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John Coltrane Died Today in History. Learn About Sam Pollard’s New Documentary + Watch ‘World According To Coltrane’

John Coltrane Died Today in History. Learn About Sam Pollard's New Documentary + Watch 'World According To Coltrane'

Today in history… July 17, 1967, John William Coltrane died from liver cancer at Huntington Hospital in Long Island, NY.

He was just 40 years young.

Since his death, my research tells me that there hasn’t been what I’d call a “high-profile,” definitive film (whether scripted or documentary) on Coltrane’s life, or even just some aspect of, or period within it. And I think that’s quite sad! His music is universally known and loved, but apparently just not enough to inspire those with the financial resources to tell his life story (or some specific story within those 40 years) in a feature film. 

Meanwhile, there’s a rush to make films about those who weren’t even born when he died, and on whose music Coltrane’s was of some influence and inspiration, whether directly or indirectly.

Don Cheadle is finally getting to make his Miles Davis film, after years of financing struggles. It’s just amazing to me that films about legends like these 2 (Coltrane and Davis) are practically non-existent, and seemingly face immense challenges stalling their realization. 

Long-time Spike Lee editor (as well as director and producer in his own right) Sam Pollard, has been working on a John Coltrane documentary for a couple of years now (we first learned about it in the fall of 2012), currently titled “A Love Supreme: A Portrait of John Coltrane in 4 Parts,” which is said to be based on the critically-acclaimed book “A Love Supreme: The Story of John Coltrane’s Signature Album” by music journalist Ashley Kahn.

Details say that “A Love Supreme: A Portrait of John Coltrane in 4 Parts” will be structured in the same way as Coltrane’s influential 1964 album of the same name. The album is divided into four parts: “Acknowledgement,” “Resolution,” “Pursuance,” and “Psalm.” It will feature interviews with Coltrane’s band-mates and friends, as well as historians and music journalists, artists, and people of faith who were inspired by the album.

Also, and interestingly, Pollard has said that he plans to use animation to help tell Coltrane’s story, and I’m very curious as to how he plans to implement/incorporate.

There certainly have been other docs on Coltrane, like the hour-long 1990 documentary “The World According To John Coltrane.” But Pollard’s sounds wholly original in its style and structure, and I’ve been looking forward to it since I first learned about it almost 2 years ago.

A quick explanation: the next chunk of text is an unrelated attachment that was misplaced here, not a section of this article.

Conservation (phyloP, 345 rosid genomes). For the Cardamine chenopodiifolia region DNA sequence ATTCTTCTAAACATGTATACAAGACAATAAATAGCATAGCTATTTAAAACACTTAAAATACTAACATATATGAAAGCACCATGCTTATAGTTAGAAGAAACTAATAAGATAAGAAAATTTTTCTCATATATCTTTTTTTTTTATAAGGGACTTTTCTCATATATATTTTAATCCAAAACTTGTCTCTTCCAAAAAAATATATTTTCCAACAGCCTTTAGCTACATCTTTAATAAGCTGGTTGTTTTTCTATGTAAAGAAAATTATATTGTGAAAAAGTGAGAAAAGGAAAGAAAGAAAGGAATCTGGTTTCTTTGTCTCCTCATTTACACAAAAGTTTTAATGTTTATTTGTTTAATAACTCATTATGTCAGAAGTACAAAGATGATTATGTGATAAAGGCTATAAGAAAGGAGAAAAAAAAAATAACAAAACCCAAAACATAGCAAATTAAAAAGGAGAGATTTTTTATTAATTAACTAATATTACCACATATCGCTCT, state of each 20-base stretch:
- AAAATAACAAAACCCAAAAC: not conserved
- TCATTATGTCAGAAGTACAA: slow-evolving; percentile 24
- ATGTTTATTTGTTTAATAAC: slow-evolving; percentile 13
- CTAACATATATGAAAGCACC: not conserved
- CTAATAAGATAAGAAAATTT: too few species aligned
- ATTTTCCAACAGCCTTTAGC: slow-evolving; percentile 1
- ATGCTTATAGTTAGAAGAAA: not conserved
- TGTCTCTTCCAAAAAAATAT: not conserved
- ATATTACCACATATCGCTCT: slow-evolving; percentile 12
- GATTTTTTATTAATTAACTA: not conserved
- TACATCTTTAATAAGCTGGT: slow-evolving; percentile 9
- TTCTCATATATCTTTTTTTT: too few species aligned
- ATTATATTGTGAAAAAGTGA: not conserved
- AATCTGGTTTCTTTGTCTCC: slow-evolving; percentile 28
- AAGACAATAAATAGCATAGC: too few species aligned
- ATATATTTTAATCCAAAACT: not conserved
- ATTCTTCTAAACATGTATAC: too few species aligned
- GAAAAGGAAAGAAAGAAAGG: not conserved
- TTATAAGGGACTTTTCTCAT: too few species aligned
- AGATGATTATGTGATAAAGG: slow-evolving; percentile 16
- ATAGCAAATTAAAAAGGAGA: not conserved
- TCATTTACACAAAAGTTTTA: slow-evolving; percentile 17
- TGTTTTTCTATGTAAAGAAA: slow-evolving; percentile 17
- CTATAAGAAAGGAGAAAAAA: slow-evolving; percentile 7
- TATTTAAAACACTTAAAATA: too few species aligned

No word on when it can be expected, although I’d assume we’re about a year, or less, away from a premiere. Maybe Sundance 2015, where Pollard’s last feature documentary, “Slavery by Another Name,” premiered 2 years ago.

In the meantime, below, watch the hour-long 1990 documentary “The World According To John Coltrane,” which was made in cooperation with Coltrane’s then widow Alice Coltrane. And feel free to list your favorite John Coltrane moments/tracks in the comments section below.

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In addition My Favorite Things, I have A Love Supreme in my collection (alas CD, not vinyl) and it is sublime.


If a Coltrane biopic is made i hope they get Dennis Haysbert for 'Trane… He looks like him and has that calm, cool, gravitas that Coltrane had…


"There's a shot of him accepting a Downbeat Award at a banquet, where the master of ceremonies solely informs him that jazz is color blind (if so, then why the reassurance?)". ~ Roger Ebert

Although Mr. Ebert could have been referring to Miles Davis or John Coltrane, actually, in his review of Clint Eastwood's "Bird", he was speaking of Charlie Parker. I mention that because regardless of which jazz icon is the talk of today, a movie featuring any one of them will face the same problems in the USA – color matters.

On that note, here's a few more eye-opening words from my favorite film critic, Rodger Ebert.

"He was haunted all of his days by drug addiction, but for many years he doesn't seem to have been filled with the RAGE of MOST addicts. He seems to have regarded addiction as a burden to carry, and seems to have been resigned to carrying it while not wishing it on anybody"

Now, who was Mr. Ebert referring to that time? Well, it must have been a black man, right? White drug addicts like Robert Downing Jr, Phillip Seymour Hoffman and Heath ledger never showed rage, did they? Only black men get angry, right?

I am suggesting Rodger Ebert knows little to nothing about the life and time of an Addict. And maybe, even though he was my favorite film critic, maybe he was unconsciously implying all black people fighting an addiction are filled with rage, which is an unfortunate and misinformed characterization of anyone fighting an illness.

Anyway, the beat goes on, he was talking about Charlie Parker, a black musical icon with a drug addiction. As with John Coltrane, Miles Davis, Michael Jackson, James Brown and Charlie Parker, their stories will… well… since color always matters, their stories will remain a hard sell in the USA.

Douglas Gill

As much as I LOVE Coltrane I would rather see a biography of Ron McNair, Bessie Coleman, or Bayard Rustin at this point.

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